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Developments in cocoa and coffee processing in Cameroon

23 June 2013

According to online news reports, initiatives are under way in Cameroon to develop processing of locally produced cocoa and coffee. Currently only one factory, with a capacity of 30,000 tonnes, processes cocoa beans, but in February 2013, the Italian company Imsofer – which produces the Ferrero, Rocher and Kinder brands – announced its plans to build a factory in the south-west of Cameroon with the capacity to process Cameroon’s entire cocoa harvest, as well as a proportion of the coffee and tea harvest. In addition to the creation of around 250 jobs, the company plans to develop village plantations of coffee, cocoa, coconut, sugar cane and tropical fruits, which will be used as inputs for the factory. There have also been reports that the Moroccan firm Compagnie Chérifienne de Chocolaterie is to build a facility with a capacity to process 40,000 tonnes. At present, only 30% of cocoa production is processed locally.

As regards coffee, in May 2013 Nestlé announced a decision to invest FCFA20 billion in a coffee processing factory in Cameroon. Works are scheduled to start in August 2013, with output due to be sold largely on the domestic and regional markets. With a planned processing capacity of 20,000 tonnes, outputs would be equivalent to around half of Cameroon’s domestic consumption.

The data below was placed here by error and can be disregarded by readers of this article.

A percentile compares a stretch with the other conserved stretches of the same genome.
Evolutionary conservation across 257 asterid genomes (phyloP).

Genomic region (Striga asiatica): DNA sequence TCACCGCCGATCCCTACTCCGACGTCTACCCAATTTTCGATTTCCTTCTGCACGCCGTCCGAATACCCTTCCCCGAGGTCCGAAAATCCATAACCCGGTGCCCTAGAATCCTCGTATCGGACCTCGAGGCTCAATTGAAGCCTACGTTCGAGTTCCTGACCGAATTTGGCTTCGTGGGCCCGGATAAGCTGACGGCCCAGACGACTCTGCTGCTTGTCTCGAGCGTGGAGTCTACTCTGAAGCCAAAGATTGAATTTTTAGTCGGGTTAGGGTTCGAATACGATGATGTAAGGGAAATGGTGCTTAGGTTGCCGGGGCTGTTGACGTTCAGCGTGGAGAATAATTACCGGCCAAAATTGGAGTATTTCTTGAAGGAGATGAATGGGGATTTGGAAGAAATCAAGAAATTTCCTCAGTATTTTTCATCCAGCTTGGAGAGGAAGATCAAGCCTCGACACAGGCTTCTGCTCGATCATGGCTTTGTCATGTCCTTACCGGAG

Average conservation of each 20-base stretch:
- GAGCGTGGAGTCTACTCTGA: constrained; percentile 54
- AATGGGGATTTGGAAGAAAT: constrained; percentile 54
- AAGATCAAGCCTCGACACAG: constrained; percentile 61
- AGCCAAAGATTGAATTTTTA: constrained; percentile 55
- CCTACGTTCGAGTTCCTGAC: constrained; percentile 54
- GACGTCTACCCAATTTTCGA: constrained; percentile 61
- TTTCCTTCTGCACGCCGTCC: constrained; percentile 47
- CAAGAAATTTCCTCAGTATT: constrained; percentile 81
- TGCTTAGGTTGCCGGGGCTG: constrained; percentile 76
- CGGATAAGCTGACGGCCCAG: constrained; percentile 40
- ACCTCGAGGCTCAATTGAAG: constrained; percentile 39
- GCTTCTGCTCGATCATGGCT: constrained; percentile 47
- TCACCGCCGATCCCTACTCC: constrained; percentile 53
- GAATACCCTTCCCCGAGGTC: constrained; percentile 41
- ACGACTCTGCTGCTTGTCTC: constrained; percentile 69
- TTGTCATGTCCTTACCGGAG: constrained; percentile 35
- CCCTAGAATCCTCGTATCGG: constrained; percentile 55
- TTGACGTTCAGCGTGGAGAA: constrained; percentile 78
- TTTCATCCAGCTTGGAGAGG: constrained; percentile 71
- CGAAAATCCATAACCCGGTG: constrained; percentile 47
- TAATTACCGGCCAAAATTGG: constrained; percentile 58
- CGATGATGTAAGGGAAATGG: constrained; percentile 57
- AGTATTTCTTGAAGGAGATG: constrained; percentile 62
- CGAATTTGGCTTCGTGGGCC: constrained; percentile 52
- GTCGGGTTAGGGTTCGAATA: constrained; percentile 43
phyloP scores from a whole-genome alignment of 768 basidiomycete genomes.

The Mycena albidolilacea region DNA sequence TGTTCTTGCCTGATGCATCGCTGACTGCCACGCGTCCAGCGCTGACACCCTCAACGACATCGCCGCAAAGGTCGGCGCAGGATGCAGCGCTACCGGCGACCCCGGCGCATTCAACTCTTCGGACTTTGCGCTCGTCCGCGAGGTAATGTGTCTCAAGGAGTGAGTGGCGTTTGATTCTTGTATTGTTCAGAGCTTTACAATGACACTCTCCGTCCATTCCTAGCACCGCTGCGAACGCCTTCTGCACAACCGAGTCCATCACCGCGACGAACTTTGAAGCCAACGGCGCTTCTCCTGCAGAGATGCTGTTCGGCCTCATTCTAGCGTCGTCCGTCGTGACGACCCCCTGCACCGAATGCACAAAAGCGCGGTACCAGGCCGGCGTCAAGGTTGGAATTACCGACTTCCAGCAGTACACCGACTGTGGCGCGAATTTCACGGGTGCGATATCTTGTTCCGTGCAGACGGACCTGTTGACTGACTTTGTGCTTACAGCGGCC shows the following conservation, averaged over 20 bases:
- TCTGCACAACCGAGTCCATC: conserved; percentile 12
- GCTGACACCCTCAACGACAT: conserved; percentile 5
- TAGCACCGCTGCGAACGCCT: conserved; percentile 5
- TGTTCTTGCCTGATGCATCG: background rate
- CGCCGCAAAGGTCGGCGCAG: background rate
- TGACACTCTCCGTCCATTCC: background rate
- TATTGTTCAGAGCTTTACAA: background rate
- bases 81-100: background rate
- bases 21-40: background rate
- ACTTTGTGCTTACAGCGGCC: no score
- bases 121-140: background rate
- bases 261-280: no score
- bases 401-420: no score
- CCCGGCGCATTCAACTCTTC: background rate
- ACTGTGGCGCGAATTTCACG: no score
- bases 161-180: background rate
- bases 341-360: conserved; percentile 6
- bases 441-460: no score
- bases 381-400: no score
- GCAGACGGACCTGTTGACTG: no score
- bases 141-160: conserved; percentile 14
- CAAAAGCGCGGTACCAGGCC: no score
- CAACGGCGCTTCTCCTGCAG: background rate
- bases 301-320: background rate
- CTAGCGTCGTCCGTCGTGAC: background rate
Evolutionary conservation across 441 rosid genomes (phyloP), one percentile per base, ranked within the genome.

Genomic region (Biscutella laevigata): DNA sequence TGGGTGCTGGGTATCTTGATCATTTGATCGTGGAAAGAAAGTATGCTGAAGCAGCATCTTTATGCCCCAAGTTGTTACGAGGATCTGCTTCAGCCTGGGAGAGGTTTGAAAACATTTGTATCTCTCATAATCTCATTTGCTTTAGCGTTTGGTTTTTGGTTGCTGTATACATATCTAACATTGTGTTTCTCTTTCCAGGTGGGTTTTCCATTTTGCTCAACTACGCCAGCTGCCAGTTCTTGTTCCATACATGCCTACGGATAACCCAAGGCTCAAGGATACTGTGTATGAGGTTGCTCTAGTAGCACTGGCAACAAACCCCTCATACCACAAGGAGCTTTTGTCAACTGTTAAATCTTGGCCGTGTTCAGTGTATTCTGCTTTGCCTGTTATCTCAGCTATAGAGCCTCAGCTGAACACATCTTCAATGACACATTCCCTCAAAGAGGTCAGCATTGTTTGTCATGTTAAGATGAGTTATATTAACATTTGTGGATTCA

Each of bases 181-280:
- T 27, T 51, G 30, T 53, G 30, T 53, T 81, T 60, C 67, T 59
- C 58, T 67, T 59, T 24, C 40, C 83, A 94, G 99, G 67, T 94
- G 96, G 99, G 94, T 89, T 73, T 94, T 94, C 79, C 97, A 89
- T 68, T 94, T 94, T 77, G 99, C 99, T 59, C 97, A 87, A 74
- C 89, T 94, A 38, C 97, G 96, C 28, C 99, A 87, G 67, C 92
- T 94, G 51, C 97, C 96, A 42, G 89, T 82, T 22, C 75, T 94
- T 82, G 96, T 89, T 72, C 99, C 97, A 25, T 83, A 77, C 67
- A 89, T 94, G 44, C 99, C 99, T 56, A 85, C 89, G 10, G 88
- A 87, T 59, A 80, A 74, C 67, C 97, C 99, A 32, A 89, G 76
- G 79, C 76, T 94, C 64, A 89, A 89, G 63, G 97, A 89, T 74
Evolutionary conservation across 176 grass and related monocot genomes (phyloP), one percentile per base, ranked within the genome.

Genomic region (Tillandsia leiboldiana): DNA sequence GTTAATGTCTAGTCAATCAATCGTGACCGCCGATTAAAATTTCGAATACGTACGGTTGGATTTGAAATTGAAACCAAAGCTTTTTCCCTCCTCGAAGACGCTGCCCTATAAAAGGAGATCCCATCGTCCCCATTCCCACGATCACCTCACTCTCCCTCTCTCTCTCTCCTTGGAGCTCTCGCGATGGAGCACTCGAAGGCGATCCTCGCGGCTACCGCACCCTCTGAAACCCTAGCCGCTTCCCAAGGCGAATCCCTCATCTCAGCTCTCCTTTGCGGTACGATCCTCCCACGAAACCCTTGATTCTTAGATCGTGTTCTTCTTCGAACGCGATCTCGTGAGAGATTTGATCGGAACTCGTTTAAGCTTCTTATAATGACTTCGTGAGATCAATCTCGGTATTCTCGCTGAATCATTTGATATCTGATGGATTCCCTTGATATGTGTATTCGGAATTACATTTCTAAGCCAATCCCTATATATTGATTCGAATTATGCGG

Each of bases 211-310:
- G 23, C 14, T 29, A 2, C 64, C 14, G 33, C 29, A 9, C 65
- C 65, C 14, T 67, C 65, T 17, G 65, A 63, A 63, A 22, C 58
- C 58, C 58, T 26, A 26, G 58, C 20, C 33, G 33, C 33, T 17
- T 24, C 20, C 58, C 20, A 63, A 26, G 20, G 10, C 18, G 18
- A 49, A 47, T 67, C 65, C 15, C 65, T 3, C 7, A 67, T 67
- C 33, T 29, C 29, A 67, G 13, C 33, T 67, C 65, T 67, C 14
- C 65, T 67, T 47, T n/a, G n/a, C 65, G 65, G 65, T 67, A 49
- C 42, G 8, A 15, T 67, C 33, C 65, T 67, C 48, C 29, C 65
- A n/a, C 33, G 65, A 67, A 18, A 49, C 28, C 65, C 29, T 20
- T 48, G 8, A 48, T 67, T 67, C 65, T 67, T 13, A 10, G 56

This investment represents a major expansion: in 2012, locally processed coffee amounted to only 200 tonnes, 0.52% of production.

Sustainability certification processes are in progress for both the coffee and cocoa crops in Cameroon. In February, it was announced that UTZ had completed certification of some 400 cocoa producers. This forms part of a broader programme to ensure full compliance with market requirements in the Netherlands, where a commitment has been made to utilising only cocoa that is certified as sustainably produced, reaching this target by 2020. Currently, the Netherlands is the main importer of Cameroon’s cocoa.

The French Development Agency has also reported that the 16 francophone African member countries of OAPI, the African Intellectual Property Organization, have initiated a process to register ‘Ziama Macenta’ coffee from Guinea as a Protected Geographical Indication (PGI). 

Editorial comment

Given the efforts taking place in Cameroon’s cocoa and coffee sectors to invest in sustainability certification and local value-added processing, it appears that these sectors are looking to reposition themselves in the light of evolving market trends. This includes both moves towards greater sustainability certification in mature markets and growing consumer demand in emerging markets.

While sustainability certification may yield better prices in the short term, any sustainability price premiums gained are likely to fall as sustainability requirements become more generalised. This may ultimately result in no net benefits being gained by producers, depending on how the costs of attaining sustainability compliance and certification are distributed along the supply chain.

Nestle’s decision to invest in the coffee sector can be seen as indicative of the growing local and regional demand for value-added products in Central Africa, as well as the potential for direct export to other regional markets in Africa and beyond.

It is unclear, however, to what extent recent investment decisions have been influenced by plans announced by the government of Cameroon in June 2012 to introduce an export tax on cocoa beans.

While there may still be uncertainties regarding the prospects for an EU–Central Africa regional EPA, this does not appear to be affecting investment decisions.

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